“Studies show that 20 minutes of sleep in the afternoon provides more rest than 20 minutes of additional sleep in the morning (though the last two hours of morning sleep have special benefits of their own).
The body seems to be designed for this, as most people’s bodies naturally become more tired in the afternoon, about 8 hours after we wake up.”
Taken from Very Well Mind.
Clutter everywhere may not seem like a big deal at first, but it can take a significant toll on your productivity, energy and mental well-being. Here are five tips from the THE decluttering guru, Marie Kondo:
Kondo’s daily after-work routine is extremely methodical. Everything she owns has its own designated space. Though no one is expecting you to place your bag in the same spot every evening, organizing hard-working areas like entryways makes evening routines much easier. Label cubbies and baskets so that everyone knows where their lunch boxes and bike helmets should go.
We’re all guilty of opening bills and shoving them into a drawer. That credit card bill? You don’t need that. Old warranties? You don’t need to keep those, either. Kondo argues that these stacks of papers often end up sitting, forgotten, in an accordion file. Since most paperwork is now available online, hanging on to those creates useless clutter.
According to Kondo, arranging things vertically will save space and allow you to find your belongings more easily. Try storing your folded t-shirts in towers—choosing an outfit becomes a lot easier when all of your options are clearly laid out.
Picture this: rows of forgotten clothes (some with the tags still on!) hanging in your closet and piles of scuffed shoes lining your entryway. Sounds familiar? Kondo’s method is to hold each item in your hand and ask the question: “Does this bring me joy?” She insists you’ll know the answer right away.
Kondo doesn’t understand why people plunk change in piggy banks and jars around their houses, which renders the money useless. Instead, she suggests sliding loose coins into your wallet right away. That way, you’ll actually spend that money instead of letting it sit in a drawer for years.
At the end of a long day, there are few better ways to unwind than lighting a candle, putting on calming tunes, and soaking in a warm bath. The whole world melts away as the tension you’ve holding dissolves into the water swirling around you.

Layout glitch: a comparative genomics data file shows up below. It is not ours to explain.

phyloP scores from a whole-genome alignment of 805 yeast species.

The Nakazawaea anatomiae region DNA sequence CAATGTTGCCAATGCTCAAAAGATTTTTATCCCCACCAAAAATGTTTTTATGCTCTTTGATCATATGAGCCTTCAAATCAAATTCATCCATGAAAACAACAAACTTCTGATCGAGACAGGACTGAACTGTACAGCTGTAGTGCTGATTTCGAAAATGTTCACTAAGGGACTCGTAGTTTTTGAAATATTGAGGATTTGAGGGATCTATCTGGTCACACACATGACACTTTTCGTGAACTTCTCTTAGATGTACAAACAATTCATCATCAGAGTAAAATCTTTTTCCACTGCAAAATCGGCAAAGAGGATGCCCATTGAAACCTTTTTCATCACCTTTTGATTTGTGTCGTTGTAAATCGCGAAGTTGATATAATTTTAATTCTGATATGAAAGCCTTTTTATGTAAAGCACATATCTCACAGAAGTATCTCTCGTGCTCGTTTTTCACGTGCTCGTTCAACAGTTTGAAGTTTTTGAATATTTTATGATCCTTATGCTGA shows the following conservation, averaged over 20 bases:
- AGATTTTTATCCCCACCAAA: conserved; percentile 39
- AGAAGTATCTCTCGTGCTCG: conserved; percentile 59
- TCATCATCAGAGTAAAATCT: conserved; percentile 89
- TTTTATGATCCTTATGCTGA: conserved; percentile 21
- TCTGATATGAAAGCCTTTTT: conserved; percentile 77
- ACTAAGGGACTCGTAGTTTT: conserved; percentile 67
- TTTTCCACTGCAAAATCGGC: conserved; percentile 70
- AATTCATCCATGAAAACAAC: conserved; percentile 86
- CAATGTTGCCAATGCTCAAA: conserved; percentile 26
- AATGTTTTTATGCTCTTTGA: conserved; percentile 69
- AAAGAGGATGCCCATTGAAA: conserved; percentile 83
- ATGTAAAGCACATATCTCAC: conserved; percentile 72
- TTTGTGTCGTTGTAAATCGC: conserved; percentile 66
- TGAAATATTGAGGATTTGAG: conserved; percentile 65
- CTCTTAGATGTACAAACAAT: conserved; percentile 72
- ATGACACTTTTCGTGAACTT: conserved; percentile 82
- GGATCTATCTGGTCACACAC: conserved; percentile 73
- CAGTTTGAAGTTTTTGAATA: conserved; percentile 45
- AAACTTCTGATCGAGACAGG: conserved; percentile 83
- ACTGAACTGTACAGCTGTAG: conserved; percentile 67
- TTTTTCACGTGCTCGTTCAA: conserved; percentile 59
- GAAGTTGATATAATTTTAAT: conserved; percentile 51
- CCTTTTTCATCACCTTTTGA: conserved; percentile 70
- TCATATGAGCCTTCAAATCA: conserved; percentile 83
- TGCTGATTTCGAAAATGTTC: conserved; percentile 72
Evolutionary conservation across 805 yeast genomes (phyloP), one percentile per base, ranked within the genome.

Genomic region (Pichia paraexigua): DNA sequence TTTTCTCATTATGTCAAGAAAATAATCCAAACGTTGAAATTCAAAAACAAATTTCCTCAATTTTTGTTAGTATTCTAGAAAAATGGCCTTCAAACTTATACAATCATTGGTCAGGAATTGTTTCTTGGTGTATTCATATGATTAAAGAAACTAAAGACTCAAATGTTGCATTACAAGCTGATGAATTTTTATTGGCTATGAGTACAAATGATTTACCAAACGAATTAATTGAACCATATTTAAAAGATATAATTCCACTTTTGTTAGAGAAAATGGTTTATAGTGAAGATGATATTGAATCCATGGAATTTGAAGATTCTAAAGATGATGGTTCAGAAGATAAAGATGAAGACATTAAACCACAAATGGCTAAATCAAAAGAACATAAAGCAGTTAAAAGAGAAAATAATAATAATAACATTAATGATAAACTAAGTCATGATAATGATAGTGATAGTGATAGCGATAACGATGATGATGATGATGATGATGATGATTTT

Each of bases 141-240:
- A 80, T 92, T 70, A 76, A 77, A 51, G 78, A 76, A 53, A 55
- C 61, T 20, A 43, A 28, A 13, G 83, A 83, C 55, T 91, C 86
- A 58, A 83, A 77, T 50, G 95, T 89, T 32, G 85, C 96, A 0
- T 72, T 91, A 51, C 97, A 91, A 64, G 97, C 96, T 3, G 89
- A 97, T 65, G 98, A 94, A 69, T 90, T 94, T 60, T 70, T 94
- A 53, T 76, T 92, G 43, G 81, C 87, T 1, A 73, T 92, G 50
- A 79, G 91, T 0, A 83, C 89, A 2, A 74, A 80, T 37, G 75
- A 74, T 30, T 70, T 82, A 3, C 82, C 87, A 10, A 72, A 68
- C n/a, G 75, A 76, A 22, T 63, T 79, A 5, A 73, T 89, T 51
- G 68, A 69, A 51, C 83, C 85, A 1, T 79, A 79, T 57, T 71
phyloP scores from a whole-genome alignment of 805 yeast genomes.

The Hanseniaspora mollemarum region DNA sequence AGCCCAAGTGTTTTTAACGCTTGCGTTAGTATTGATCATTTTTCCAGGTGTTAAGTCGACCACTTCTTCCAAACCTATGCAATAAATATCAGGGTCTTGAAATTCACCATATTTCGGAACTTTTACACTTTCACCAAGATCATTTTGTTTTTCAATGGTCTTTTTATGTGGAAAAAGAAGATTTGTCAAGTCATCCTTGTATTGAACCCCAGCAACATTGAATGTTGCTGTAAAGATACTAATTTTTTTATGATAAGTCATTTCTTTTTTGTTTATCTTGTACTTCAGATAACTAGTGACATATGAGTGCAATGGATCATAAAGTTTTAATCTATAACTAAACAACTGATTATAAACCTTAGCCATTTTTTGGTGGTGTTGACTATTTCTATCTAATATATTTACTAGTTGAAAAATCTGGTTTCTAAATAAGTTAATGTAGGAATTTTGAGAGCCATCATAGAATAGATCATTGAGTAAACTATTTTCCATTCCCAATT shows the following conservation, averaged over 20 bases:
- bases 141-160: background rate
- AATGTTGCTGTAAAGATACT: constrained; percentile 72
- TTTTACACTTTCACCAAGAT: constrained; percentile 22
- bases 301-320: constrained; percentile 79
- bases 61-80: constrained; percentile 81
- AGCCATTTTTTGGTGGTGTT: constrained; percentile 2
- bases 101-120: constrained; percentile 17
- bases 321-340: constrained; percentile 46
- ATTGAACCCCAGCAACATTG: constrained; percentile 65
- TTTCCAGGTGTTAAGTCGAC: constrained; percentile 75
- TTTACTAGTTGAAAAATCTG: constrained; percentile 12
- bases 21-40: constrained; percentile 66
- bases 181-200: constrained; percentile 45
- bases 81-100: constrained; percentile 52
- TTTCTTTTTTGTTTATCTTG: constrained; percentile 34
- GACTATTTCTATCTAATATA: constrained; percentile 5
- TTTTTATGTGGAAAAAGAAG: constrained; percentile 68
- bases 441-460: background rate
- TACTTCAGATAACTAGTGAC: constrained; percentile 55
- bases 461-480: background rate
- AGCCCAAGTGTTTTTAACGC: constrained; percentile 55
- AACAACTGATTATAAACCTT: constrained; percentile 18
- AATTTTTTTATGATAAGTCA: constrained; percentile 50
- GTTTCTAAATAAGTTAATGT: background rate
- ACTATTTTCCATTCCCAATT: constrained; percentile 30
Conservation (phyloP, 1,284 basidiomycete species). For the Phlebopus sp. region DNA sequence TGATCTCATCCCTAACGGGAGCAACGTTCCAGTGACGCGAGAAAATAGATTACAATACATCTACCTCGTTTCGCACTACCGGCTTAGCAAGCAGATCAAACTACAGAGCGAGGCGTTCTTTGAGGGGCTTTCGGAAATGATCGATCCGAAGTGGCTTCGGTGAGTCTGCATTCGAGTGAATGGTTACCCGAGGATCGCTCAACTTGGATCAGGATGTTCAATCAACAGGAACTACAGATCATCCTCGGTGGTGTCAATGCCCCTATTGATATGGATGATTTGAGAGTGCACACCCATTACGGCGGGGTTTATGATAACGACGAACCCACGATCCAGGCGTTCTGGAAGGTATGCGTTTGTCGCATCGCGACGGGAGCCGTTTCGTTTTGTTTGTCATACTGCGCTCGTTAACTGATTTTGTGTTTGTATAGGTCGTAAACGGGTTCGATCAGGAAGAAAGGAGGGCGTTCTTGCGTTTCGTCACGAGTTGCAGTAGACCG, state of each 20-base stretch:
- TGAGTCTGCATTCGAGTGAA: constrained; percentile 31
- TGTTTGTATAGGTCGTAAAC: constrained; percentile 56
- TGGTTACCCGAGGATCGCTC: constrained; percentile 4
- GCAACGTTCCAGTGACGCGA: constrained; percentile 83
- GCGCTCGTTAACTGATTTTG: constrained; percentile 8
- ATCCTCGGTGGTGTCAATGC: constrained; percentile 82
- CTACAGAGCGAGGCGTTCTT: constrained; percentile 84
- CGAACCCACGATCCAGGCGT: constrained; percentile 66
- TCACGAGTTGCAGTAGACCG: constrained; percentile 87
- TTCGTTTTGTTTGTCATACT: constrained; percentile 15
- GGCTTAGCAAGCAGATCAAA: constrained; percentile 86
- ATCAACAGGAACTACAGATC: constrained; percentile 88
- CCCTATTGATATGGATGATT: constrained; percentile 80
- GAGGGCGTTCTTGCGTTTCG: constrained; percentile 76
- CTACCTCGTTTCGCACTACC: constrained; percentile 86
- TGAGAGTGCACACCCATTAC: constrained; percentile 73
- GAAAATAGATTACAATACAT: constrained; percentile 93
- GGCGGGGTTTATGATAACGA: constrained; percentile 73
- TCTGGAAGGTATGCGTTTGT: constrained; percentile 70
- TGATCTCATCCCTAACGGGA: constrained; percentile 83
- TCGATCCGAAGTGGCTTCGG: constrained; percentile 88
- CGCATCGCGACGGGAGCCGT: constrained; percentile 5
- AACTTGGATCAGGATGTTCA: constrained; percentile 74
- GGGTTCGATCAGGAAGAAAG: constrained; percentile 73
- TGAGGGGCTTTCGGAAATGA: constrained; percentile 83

Bathing has a transformative power, and with the addition of certain natural ingredients, it can provide profound healing in accordance with specific physical and emotional concerns.
Taken from Wanderlust.
A digital detox refers to a period of time when a person refrains from using tech devices such as smartphones, televisions, computers, tablets, and social media sites.
“Detoxing” from digital devices is often seen as a way to focus on real-life social interactions without distractions. By forgoing digital devices, at least temporarily, people can let go of the stress that stems from constant connectivity.
Taken from Blake Snow’s the book, “Log off: How to stay connected after disconnecting” to help you do a digital detox.
Blake teaches us about the four burners theory—your four burners are family, friends, health, and work. Anything that is not essential to your four burners should be removed. “That means no alerts, beeps, buzzes, or notifications of any kind, perhaps with the exception of voicemails for emergencies.”
It seems silly how proud we are of being busy. Blake notes that explanations of, “I’m so busy!” are really just our attempts to avoid making hard choices about how we live our lives.
Sure, our smartphones are handy tools for finding out answers, keeping in touch with friends, or even checking the time. But often, more often than we think, we use our phones to distract, to avoid, or to ignore whatever is happening right in front of us.
Divide your life into thirds—8 hours for work, 8 hours for sleep, and 8 hours free. Working more does not actually make us more productive. Working smart and keeping time free allows our minds to wander in ways that make the hours we do work more effective.
Taken from Psychology Today.
Exfoliation can be a great way to keep your skin looking vibrant and healthy.
A body scrub is a popular way to exfoliate your skin, and there are plenty of store-bought varieties to choose from. Or, you can make your very own homemade body scrub using ingredients you already have in your pantry.
Here’s Jess’s easy to do at-home body scrub:
1 cup epsom salt
1/2 cup kosher salt
1/4 cup carrier oil – jojoba or olive oil are good!
1 teaspoon of essential oil – picture here is lavender!
Mantra Magazine has some AHmazing body scrub recipes here!